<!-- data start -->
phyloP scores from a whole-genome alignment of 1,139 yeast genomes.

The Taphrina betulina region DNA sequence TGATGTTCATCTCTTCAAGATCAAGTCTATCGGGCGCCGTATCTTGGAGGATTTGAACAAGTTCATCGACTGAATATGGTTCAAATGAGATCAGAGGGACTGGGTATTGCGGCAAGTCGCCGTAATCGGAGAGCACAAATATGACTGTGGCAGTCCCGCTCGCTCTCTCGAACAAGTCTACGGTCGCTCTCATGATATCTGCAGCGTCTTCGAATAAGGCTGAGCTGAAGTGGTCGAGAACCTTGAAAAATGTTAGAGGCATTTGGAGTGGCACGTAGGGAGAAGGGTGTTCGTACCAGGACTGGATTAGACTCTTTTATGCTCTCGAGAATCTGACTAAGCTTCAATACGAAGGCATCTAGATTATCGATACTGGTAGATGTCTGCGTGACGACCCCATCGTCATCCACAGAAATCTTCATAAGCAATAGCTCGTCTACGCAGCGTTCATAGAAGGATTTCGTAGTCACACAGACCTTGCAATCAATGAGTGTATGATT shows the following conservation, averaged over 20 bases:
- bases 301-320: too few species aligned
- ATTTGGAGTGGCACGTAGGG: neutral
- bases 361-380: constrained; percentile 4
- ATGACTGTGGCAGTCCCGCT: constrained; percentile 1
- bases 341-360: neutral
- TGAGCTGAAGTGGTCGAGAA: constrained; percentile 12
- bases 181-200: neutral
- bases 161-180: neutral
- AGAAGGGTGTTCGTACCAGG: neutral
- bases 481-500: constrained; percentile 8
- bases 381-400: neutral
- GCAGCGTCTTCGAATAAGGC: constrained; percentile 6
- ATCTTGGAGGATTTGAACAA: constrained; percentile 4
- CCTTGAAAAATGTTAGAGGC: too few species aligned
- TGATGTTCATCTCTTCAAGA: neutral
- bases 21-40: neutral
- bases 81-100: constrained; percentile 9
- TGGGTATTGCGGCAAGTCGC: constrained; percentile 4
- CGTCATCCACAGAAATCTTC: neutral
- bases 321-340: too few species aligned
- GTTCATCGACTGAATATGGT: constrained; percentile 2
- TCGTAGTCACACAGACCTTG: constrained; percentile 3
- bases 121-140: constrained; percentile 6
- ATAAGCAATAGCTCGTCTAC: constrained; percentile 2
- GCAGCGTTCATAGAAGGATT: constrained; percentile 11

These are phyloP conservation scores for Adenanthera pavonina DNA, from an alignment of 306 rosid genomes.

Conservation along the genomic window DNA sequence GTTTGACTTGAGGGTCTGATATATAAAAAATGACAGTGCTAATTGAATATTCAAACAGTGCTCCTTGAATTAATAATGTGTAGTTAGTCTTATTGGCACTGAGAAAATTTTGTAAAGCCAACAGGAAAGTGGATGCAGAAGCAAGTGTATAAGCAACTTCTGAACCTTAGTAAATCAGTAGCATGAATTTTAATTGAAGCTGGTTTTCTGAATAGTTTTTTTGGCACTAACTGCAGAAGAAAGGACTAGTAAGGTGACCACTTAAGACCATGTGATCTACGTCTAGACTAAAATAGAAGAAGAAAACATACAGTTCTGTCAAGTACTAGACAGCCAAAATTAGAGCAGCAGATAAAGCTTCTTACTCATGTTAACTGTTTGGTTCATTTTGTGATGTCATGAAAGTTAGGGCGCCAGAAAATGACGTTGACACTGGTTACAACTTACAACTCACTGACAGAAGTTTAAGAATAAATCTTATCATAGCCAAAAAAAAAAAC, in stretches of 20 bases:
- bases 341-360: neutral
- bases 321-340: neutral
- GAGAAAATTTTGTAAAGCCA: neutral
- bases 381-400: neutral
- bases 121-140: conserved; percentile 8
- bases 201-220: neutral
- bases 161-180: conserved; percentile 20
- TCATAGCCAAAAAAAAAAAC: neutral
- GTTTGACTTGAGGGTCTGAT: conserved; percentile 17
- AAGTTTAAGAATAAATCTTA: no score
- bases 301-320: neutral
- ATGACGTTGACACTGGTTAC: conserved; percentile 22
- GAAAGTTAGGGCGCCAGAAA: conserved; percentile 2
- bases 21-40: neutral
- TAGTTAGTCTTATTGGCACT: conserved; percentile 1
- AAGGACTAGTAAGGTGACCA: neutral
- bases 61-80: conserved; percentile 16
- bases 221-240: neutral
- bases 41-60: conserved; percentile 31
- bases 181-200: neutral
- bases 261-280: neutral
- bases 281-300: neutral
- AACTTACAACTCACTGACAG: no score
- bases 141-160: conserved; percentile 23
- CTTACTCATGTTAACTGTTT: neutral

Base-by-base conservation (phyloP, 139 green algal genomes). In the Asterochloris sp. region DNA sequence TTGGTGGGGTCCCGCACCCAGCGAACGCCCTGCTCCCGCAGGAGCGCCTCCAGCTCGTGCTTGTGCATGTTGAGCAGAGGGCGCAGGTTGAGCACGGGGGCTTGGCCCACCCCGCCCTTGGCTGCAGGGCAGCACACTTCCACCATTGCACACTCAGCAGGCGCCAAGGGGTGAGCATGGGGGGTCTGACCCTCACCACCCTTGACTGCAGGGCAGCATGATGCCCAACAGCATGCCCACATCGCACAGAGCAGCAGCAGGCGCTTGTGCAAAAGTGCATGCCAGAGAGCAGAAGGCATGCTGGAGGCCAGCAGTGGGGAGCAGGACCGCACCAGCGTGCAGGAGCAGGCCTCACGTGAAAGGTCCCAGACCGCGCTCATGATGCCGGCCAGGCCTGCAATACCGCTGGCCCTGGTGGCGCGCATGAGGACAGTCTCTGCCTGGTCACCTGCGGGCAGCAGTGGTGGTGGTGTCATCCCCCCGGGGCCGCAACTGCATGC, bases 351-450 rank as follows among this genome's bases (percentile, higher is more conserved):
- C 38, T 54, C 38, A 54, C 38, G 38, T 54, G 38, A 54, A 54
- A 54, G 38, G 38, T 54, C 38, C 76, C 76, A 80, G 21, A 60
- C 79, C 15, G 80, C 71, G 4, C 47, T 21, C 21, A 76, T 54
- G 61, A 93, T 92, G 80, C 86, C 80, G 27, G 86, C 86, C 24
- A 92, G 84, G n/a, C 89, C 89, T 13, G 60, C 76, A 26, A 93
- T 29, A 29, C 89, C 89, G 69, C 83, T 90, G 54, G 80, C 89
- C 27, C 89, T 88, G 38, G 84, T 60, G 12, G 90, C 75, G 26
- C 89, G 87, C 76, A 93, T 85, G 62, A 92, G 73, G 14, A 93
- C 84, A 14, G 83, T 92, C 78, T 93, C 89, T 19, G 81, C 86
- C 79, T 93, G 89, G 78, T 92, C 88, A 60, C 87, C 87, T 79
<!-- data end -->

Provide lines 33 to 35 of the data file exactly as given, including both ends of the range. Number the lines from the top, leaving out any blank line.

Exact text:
- bases 381-400: neutral
- bases 121-140: conserved; percentile 8
- bases 201-220: neutral